In 2011 only 20 percent of Uganda’s population was served by banks. By 2014, that figure rose to 44.4 percent.
According to the Global Microscope, a report produced by The Economist Intelligence Unit in partnership with Accion’s Center for Financial Inclusion, this was mainly due to mobile money platforms. Mobile technology is a major driver behind financial inclusion, allowing individuals to deposit money or pay loans using an e-wallet tied to their phone’s SIM card. With cheap mobile phones in the hands of 80 percent of adults across sub-Saharan African (for reference, 89 percent of adults in the United States own a mobile phone), financial service companies have the ability to go the last mile, often with local agents operating in lieu of bank branches.
However, despite these advances, a vast majority of rural populations are still unserved with 13.52 percent of the poorest 40 percent of the world’s population without access to a bank account.
An MFI launches mobile money
Accion’s partner, UGAFODE Microfinance Limited (UGAFODE), has been using the affordable mobile phone infrastructure in order to provide easy access and convenient, more efficient delivery of savings services. 80 percent of UGAFODE’s 16 branches are in rural areas with over 15,793 active borrowers and 45,944 active savers as of June 2016.
Between 2014 and 2016, 35 percent of women customers who participated in group savings programs also began to bank directly with UGAFODE. While many fintech players have been offering digital solutions to clients, UGAFODE’s experience shows how traditional microfinance institutions can use mobile platforms to great effect.
UGAFODE does this by using two products, GroupSave and AirSave, to combine traditional microfinance with fintech in order to bring their clients closer to full financial inclusion.
The UGAFODE GroupSave product is similar to traditional microfinance. It provides existing rural, informal savings groups with an opportunity to put their group’s surplus money (such as interest earned, social fund collections, and penalties) in a safe savings account. The account also includes access to credit directly through UGAFODE, allowing groups to not only save but build a viable credit history for future loans.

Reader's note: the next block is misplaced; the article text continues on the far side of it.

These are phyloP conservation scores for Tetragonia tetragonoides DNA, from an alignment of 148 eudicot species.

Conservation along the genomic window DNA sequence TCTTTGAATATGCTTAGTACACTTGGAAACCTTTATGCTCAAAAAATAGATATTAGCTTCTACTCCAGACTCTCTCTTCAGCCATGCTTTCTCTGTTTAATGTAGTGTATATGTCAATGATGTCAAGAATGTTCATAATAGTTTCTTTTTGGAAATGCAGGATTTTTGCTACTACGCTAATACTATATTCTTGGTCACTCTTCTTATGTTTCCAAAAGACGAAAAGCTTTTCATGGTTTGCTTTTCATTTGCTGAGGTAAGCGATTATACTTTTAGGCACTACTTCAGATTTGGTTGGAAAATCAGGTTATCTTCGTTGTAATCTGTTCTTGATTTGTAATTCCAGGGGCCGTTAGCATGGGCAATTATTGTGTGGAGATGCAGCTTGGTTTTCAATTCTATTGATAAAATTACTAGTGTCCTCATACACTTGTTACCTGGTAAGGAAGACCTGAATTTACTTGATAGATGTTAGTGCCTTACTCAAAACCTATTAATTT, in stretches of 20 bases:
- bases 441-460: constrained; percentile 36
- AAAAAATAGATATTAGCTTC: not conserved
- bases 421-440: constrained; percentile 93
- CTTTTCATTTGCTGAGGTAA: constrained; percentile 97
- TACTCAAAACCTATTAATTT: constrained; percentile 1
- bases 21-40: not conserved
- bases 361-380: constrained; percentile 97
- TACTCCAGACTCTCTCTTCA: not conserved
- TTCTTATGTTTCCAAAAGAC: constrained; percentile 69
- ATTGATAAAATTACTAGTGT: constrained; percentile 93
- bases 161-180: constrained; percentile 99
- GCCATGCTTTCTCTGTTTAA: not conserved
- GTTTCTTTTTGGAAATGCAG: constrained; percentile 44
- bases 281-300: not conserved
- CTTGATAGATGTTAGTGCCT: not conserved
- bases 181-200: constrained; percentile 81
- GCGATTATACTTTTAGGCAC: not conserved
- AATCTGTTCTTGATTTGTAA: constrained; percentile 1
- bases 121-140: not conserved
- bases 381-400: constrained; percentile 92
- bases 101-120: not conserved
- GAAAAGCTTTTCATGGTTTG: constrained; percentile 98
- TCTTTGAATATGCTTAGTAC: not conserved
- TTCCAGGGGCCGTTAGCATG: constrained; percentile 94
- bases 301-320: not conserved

How mobile money works
In order to understand AirSave, you first need to know how mobile money works. With the power of a small, plastic phone, clients in need of cash can worry less about the insecurity of carrying money and the distance, cost and time to travel to bank branches. Though utilizing a mobile account does not always equate to financial access, digital payment systems can create an opportunity for financial institutions to embed a system (using reminders, automatic deposits, etc.) that encourages people to save.
UGAFODE is able to reach these underserved groups through AirSave, their mobile money product and GroupSave, their group savings product, leveraging the personal touch of the existing mobile money agent networks with the text-to-mobile wallet function.
Mobile money agents are small shops that are authorized by mobile money providers sell scratch cards with specific monetary value to clients. The client then texts the card’s codes to the number provided and will be credited the value of the card.
The low cost of mobile money
Before the implementation of their mobile channel, AirSave, UGAFODE’s clients would spend an average of 6% of their monthly income for transportation to and from a UGAFODE branch any time they wanted to make a deposit. This adds an extra financial burden to clients depositing small amounts and contributes to safety concerns about carrying cash, particularly for customers running a business. Now, clients spend just a few cents on the cost of the transaction, a convenience that has also triggered an incentive for women to become a more active part of financial management. Mobile phone channels reduce high participation barriers for women such as less mobility and time constraints by alleviating not only the cost of the transactions but also the emotional and physical stress of traveling to a branch.
Both AirSave and GroupSave are a result of human-centered research funded by a grant from the MasterCard Foundation aimed at finding Ugandan-specific solutions to mobilizing deposits. AirSave focuses on the individual client experience through mobile money agents, and GroupSave accommodates village saving groups by creating a platform linked to all members in a designated savings group. Many financial institutions in Uganda provide mobile money options, however, the flexibility and convenience for rural community-based organizations to save within groups securely has largely been lacking from the market.
Opportunities and challenges for the future
One of the main challenges that UGAFODE continues to face in reaching more clients is low customer literacy. Many of UGAFODE’s customers take time to learn mobile platforms because a majority of them are either illiterate or semi-illiterate and many are accustomed to sending and receiving cash rather than saving. UGAFODE’s staff has been directly engaged with helping clients to navigate the platform, equipped with experience gained from quarterly staff training. Furthermore, UGAFODE will now be working directly with mobile money agents to train them to be the first point of knowledge and support for the customer.
At the forefront of digital savings, UGAFODE’s model makes a great case for the imperative of integrating mobile technology so MFIs can reach clients faster and safer. Driving forward financial inclusion the last mile beyond the branch is not only innovative, but necessary, and UGAFODE is already doing it.